Student Opinion: Looking at the Faces Behind our TV Screens

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By: Ariana Ceballos 

 

Undoubtedly, the TV industry has played a huge role in many of our daily lives. We all have a show we rave about to our friends—shows we watch, binge, laugh, cry, and interact with constantly. But what causes or contributes to creating these memorable and strong responses? It’s largely a result of good screenwriting. 

 

While we may be brought to watch a show due to its studio, elaborate promotion, or recommendations from friends, we stay for good screenwriting, which involves the work of many talented writers. But it seems that entertainment studios are not understanding the importance of their roles. 

 

On May 2, 2023, many Hollywood writers within the Writers Guild of America (WGA), a labor union for many workers in the entertainment industry, began a strike. Irina Vanova, writer for CBS News, lists the media companies in which WGA are in negotiations as including, “Amazon, Apple, Disney, Warner Bros. Discovery, NBC Universal, Netflix, Paramount and Sony… (CBS News and Paramount+ are owned by Paramount Global).”

 

These global media companies are represented by the Alliance of Motion Picture and Television Producers (AMPTP). They are well-established and home to many of our favorite pieces of media. They invest millions of dollars on production and advertisement, but writers are not given fair compensation for their work towards this production, which they are the very foundation of. 

 

As Vanova summarizes the struggle, explaining that “At the core of the dispute is the explosion in streaming services and its effects, including the erosion of writers’ pay and job security, according to the WGA.” Streaming has made many forms of entertainment accessible and allowed for many new shows to be given a platform. These are the benefits we as an audience get to see, but there is a downfall for the people that upkeep these shows. As shows increasingly receive more ludicrous funding, writers get back a significantly reduced amount of money. 

 

Vanova continues on the unfairness, saying: “Streaming services use smaller writing staffs, which the industry calls ‘mini rooms’… tend to have shorter seasons than broadcast shows… That leaves some writers scrambling to put together several sources of income in a single season.” The WGA Strike is giving us an insight into struggles that occur behind the camera of our favorite shows as people are struggling to keep a secure income despite working on popular and demanding productions.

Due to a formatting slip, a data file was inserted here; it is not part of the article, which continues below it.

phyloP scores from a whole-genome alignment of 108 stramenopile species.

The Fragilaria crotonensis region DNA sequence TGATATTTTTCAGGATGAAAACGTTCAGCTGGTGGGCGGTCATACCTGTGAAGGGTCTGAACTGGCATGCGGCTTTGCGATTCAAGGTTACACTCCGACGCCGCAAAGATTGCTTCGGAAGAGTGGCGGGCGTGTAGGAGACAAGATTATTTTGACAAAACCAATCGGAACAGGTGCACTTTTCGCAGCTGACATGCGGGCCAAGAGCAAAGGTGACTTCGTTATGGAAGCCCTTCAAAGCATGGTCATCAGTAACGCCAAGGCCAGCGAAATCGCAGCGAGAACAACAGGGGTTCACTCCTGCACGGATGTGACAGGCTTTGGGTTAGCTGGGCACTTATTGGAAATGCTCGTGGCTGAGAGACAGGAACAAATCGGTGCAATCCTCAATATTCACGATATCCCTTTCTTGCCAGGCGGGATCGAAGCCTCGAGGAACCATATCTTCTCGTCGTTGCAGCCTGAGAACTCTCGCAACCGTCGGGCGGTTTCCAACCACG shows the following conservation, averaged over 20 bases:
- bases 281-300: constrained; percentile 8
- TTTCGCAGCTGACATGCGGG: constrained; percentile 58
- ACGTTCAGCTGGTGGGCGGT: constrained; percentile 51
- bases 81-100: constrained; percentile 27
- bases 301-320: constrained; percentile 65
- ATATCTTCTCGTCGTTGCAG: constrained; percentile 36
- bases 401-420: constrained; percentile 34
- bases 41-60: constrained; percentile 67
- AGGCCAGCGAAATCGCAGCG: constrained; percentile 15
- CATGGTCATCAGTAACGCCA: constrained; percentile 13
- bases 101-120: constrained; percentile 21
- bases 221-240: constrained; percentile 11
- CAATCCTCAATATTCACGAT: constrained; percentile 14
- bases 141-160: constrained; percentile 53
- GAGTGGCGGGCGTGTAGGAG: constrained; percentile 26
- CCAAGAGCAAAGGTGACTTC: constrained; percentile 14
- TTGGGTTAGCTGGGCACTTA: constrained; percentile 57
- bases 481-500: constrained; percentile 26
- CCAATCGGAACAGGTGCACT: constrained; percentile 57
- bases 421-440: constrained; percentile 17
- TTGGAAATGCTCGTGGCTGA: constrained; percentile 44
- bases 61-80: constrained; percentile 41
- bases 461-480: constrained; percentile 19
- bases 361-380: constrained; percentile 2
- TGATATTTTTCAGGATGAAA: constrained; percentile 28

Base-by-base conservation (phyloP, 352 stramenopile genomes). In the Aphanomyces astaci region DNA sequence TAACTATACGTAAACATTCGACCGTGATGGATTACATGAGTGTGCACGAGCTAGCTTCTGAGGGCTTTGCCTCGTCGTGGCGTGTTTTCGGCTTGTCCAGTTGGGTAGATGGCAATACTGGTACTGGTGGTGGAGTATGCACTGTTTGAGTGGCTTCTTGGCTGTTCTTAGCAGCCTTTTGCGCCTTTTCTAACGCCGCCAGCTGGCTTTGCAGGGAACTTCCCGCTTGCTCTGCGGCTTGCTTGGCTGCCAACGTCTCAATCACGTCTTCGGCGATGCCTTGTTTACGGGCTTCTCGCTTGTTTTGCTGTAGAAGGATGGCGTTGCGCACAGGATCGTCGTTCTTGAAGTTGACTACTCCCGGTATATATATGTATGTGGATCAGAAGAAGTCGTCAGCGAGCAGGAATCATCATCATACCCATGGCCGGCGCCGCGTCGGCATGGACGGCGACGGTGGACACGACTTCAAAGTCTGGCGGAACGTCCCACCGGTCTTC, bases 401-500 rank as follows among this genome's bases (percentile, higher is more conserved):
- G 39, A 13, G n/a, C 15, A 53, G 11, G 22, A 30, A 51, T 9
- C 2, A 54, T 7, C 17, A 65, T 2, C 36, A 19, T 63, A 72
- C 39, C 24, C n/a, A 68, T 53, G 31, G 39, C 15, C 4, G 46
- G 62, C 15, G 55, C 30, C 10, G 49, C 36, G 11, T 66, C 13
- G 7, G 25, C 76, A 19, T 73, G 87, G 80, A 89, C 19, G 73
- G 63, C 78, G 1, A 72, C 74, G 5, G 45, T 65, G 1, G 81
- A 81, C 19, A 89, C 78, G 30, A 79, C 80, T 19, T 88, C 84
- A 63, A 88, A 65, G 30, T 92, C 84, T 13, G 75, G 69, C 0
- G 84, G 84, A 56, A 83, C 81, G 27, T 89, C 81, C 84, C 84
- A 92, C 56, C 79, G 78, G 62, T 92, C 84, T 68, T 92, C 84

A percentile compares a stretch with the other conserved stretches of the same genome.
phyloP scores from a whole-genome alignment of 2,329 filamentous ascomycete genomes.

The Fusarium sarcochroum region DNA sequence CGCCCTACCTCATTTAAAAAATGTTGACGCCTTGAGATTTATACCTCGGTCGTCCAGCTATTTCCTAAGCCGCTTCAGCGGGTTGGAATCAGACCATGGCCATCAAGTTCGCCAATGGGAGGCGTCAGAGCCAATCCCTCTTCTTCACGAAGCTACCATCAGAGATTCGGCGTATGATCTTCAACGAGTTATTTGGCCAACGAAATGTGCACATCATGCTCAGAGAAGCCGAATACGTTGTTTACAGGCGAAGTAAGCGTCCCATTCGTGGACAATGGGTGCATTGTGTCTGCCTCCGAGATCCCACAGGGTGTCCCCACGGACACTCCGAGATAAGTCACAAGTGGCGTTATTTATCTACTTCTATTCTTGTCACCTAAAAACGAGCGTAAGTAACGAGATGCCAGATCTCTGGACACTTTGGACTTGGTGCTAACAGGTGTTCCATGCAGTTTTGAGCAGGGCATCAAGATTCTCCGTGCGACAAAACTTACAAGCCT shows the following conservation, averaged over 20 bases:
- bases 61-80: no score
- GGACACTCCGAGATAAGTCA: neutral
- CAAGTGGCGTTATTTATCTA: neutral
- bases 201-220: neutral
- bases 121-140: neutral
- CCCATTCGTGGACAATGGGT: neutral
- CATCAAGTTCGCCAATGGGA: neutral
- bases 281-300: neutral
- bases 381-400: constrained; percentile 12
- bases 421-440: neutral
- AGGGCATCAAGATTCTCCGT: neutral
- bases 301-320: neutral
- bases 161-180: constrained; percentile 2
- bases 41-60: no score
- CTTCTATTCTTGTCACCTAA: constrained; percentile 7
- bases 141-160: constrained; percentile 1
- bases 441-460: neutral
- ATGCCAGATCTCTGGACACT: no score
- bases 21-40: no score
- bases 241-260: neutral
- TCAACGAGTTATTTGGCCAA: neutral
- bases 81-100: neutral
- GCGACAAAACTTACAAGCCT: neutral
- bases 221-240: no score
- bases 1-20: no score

While these struggles are hard to see through a screen, Linda Holmes for NPR writes on ‘ethical consumption and entertainment,’ implying that viewers should take into account their consumption of media as “working conditions of the place where your clothes are made or your food is produced, it’s reasonable to care about the working conditions of a show or a movie that you pay to see.” 

 

We should focus on the production of entertainment to consider the efforts and struggles of many people behind the scenes. More significantly, these people behind the camera are more similar to us through their struggles in their working lives than the people we see on our screens. 

 

Many late-night talk shows followed suit with the writers on strike, those being, “CBS’s The Late Show with Stephen Colbert, ABC’s Jimmy Kimmel Live!, NBC’s The Tonight Show with Jimmy Fallon, and Late Night with Seth Meyers,” all of which stopped production, resulting in the airing of reruns.

 

The stars of these shows are willingly aiding and advocating for these writers, something their bigger employers are not willing to do. On the Monday before the strike, Seth Meyers gave attention to the effort on his show before halting production, saying, “No one is entitled to a job in show business, but for those who have a job in show business, they are entitled to fair compensation… They’re entitled to make a living…I think it’s a very reasonable demand that’s being set out by the Guild, and I support those demands.” 

It is important to note that the last writer’s strike happened in November of 2007, lasting 100 days. The landscape of television has drastically changed since then, thanks in part to the audience, streaming, and most notably, the writers. They produce a form of escape from our everyday struggles, despite them undergoing their own challenges within the industry. It is important to shed light on this cause. As an audience dedicates time to watch the creations of these writers, they should also pay the same attention to all the work that gets done in the background.

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